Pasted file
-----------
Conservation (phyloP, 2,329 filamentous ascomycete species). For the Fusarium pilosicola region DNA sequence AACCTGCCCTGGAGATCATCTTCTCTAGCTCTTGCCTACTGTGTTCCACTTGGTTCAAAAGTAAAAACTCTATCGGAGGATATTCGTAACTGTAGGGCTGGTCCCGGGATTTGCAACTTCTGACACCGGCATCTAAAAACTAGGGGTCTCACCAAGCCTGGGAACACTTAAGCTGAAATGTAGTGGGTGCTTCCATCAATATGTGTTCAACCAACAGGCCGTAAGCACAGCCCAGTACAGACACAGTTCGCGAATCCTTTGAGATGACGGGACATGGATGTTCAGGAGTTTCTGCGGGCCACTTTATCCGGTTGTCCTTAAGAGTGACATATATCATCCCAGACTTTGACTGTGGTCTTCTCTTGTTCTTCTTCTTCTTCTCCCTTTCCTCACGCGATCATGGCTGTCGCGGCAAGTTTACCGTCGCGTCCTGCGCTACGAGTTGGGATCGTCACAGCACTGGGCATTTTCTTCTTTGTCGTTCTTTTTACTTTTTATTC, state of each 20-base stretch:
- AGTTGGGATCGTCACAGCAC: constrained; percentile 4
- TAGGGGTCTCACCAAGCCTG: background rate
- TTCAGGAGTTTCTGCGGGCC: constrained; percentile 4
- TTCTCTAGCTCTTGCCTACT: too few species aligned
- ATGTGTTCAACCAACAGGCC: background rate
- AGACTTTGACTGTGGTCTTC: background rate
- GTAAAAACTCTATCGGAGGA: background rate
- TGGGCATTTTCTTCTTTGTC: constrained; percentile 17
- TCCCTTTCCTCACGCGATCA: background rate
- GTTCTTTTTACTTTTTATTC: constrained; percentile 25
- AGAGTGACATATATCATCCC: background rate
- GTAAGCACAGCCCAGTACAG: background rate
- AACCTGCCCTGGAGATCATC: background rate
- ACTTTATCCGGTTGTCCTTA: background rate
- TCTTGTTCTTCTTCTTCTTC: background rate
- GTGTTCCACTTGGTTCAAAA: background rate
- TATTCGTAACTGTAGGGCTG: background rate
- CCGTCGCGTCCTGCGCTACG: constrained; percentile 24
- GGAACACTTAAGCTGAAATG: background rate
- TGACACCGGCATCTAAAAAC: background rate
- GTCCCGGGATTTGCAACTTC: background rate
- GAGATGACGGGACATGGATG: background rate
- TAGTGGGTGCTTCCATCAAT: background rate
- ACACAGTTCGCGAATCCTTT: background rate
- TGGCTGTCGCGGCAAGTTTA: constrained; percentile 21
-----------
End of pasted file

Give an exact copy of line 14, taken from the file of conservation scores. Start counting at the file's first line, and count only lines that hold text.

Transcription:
- AACCTGCCCTGGAGATCATC: background rate